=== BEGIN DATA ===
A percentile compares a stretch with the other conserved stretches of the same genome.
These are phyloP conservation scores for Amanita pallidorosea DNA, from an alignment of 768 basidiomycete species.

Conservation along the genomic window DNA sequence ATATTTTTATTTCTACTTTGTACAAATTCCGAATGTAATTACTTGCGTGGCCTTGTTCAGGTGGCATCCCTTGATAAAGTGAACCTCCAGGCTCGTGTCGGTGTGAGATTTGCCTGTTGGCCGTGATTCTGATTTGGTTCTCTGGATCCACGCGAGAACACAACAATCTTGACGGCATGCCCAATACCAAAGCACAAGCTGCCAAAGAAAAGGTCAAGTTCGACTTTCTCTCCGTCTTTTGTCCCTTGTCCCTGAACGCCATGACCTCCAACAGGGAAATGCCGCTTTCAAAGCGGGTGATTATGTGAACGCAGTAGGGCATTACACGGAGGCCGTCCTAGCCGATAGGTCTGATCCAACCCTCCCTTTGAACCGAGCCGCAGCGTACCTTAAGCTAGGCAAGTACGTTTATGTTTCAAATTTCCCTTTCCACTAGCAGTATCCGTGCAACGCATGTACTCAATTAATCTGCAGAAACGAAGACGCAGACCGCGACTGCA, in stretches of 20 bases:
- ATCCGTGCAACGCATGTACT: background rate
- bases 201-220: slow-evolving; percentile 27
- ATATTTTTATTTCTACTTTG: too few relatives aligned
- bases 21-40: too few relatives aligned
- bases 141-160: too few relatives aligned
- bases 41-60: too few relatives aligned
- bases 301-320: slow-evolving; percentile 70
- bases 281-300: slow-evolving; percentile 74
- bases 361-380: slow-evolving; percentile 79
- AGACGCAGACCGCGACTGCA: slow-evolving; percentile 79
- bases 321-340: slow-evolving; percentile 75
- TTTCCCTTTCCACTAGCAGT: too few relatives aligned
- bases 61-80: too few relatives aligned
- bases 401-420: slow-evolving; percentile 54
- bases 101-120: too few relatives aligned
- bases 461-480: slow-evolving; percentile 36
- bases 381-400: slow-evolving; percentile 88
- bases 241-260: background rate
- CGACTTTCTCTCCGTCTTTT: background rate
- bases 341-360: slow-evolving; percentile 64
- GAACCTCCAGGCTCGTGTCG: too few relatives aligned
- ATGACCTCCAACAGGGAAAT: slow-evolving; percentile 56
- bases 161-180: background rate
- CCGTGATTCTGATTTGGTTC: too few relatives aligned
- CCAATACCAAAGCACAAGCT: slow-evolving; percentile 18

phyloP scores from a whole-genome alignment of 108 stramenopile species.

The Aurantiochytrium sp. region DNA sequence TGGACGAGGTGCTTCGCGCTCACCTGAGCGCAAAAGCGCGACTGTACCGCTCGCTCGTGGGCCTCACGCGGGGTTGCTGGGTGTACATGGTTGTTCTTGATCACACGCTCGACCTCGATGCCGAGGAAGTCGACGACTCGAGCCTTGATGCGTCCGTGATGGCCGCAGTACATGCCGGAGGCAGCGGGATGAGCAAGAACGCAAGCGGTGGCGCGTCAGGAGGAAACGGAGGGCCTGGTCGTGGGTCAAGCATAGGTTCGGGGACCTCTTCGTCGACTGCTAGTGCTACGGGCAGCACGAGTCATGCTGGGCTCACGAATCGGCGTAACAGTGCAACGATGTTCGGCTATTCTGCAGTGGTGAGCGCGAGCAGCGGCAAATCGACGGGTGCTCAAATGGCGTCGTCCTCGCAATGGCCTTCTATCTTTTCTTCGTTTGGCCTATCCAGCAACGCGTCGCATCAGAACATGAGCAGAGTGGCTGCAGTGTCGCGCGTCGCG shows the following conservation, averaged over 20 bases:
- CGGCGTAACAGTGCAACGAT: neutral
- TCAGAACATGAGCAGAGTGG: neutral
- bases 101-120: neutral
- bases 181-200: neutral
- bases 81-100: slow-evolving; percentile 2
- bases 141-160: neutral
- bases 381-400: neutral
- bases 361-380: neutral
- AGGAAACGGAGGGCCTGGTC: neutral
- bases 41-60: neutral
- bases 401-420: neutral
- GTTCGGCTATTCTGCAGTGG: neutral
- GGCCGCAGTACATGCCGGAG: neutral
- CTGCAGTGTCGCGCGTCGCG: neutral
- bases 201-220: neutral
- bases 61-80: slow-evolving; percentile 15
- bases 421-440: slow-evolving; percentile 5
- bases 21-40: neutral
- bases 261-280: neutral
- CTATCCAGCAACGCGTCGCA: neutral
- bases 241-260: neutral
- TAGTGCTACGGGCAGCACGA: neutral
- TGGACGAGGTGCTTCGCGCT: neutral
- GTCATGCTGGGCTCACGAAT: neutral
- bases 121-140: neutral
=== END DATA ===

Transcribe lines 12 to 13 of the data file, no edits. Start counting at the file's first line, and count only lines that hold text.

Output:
- bases 361-380: slow-evolving; percentile 79
- AGACGCAGACCGCGACTGCA: slow-evolving; percentile 79